Collaborative Student Groups

Observation Chart

Observation charts are a type of inquiry chart that stimulate students’ curiosity. They build background information while providing teachers with a diagnostic tool. And they provide opportunities for language support from peers. During an observation chart, I use real pictures or paintings attached to white poster paper or butcher paper that contain a theme (e.g., food from a culture, ways of transportation, games a culture plays, etc.). My students walk around from observation chart to observation chart and write down either a question they're wondering about, a comment they'd like to make, or just an observation (i.e., statement of fact).  

Strategy Resources (2)
Students In Action
 
 
 
Student Handout
 
 
Observation charts are a great way to engage students in learning new content, as it allows them to observe real images from the content being learned, to make observations, ask questions, and make comments about what they are observing. This document outlines how to implement this strategy in your classroom, as well as providing some real examples of observation charts. Use this as a diagnostic tool to gather information on what your students already know. Also, refer to them throughout the unit to change, revise, or add onto the charts as they are learning the content.
 
Students In Action
 
 
Student Handout
 
 
Observation charts are a great way to engage students in learning new content, as it allows them to observe real images from the content being learned, to make observations, ask questions, and make comments about what they are observing. This document outlines how to implement this strategy in your classroom, as well as providing some real examples of observation charts. Use this as a diagnostic tool to gather information on what your students already know. Also, refer to them throughout the unit to change, revise, or add onto the charts as they are learning the content.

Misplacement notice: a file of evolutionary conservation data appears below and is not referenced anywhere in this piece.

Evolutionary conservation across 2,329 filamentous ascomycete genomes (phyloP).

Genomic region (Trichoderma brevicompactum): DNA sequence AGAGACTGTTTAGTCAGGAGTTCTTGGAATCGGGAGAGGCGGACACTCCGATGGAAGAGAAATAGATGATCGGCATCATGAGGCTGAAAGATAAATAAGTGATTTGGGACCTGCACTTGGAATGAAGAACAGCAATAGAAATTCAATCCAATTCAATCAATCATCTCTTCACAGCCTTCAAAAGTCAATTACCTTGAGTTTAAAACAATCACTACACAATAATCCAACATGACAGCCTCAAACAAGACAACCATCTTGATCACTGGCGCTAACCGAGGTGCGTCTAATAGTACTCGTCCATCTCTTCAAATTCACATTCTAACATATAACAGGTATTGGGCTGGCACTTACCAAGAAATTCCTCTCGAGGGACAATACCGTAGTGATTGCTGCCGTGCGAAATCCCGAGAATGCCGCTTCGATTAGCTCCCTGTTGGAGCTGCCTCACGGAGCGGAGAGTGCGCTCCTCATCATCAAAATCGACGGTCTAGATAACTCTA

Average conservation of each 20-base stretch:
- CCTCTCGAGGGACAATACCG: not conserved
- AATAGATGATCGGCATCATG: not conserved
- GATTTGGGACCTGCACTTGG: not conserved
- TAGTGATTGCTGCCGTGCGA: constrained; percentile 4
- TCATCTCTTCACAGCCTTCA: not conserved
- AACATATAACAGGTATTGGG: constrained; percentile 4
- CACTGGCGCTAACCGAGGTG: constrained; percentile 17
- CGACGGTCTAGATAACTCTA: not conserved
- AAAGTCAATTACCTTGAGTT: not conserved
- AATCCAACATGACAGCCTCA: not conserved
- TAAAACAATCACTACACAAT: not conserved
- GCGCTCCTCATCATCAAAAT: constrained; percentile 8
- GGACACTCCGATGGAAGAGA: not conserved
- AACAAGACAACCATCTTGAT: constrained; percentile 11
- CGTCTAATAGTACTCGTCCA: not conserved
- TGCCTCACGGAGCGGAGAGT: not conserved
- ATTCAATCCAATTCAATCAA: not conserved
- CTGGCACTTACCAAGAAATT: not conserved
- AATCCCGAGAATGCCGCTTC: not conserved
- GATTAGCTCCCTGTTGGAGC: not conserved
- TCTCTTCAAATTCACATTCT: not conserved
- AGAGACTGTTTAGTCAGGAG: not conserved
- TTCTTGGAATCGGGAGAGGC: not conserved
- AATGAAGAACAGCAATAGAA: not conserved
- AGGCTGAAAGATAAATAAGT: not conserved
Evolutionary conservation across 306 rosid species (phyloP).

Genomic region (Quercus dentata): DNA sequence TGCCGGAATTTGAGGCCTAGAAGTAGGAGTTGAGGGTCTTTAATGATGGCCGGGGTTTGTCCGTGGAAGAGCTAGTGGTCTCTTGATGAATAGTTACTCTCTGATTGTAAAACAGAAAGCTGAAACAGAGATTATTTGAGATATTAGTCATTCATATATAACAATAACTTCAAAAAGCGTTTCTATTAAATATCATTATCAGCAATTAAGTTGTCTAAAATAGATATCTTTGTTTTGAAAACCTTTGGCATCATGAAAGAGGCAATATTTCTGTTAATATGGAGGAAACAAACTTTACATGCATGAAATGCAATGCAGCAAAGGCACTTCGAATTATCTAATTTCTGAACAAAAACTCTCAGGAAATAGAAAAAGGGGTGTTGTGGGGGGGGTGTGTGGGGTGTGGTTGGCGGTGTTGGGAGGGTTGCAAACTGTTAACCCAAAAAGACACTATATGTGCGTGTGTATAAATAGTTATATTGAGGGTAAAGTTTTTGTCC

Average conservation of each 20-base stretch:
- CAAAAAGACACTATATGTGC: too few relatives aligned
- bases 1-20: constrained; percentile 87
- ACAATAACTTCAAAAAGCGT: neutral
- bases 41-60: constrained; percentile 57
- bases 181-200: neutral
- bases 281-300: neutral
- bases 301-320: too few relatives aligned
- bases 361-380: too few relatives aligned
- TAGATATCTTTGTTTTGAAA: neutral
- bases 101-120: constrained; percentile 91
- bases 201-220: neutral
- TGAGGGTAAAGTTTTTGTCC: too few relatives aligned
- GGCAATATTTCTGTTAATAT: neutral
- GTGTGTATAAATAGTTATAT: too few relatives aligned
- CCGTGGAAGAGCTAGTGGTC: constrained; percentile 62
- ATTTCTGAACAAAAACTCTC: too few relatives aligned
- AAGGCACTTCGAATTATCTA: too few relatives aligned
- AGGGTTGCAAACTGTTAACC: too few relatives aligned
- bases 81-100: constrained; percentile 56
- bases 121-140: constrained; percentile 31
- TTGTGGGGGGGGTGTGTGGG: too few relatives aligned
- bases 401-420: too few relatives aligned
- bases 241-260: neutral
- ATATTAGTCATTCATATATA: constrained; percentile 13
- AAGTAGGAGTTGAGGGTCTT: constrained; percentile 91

Mark Montero
Aspire Titan Academy
Los Angeles, CA


 

About this strategy

Prep Time:
Moderate
Subject:
English / Language Arts
Grade:
Third grade
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Instructional Openings
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Explicitly stating the Goal of the Day is a deliberate strategy I employ at the beginning of my lessons to ensure that my students understand the purpose (both short- and long-term) of the work we will be doing together. Reviewing the Goal of the Day clarifies for my students the larger meaning behind the smaller and more discrete pieces of learning they do every day. It also helps us all remain focused on my students' larger dreams and aspirations. 

 
Feedback Systems
Digital Content Data Chat

I use weekly Data Chats with my students as a powerful way to motivate and encourage them. The strategy allows us to celebrate successes and identify challenges. When analyzing data from the blended programs, I work hard to identify what my students should know (i.e., what data to pull out and share with students) and to give my students the appropriate next steps for improving their scores. In each Data Chat, I try to gather student input on what's challenging them and to have my students articulate the strategies that work for them.

 
Instructional Planning
Mark's Approach to Planning

Planning is an essential part of a blended teacher’s practice. In blended environments, where students can be at different points in a course on various modalities, blended teachers need to be very intentional about how they plan. Check out the video below to see how Mark plans for instruction in his blended classroom.


 
 
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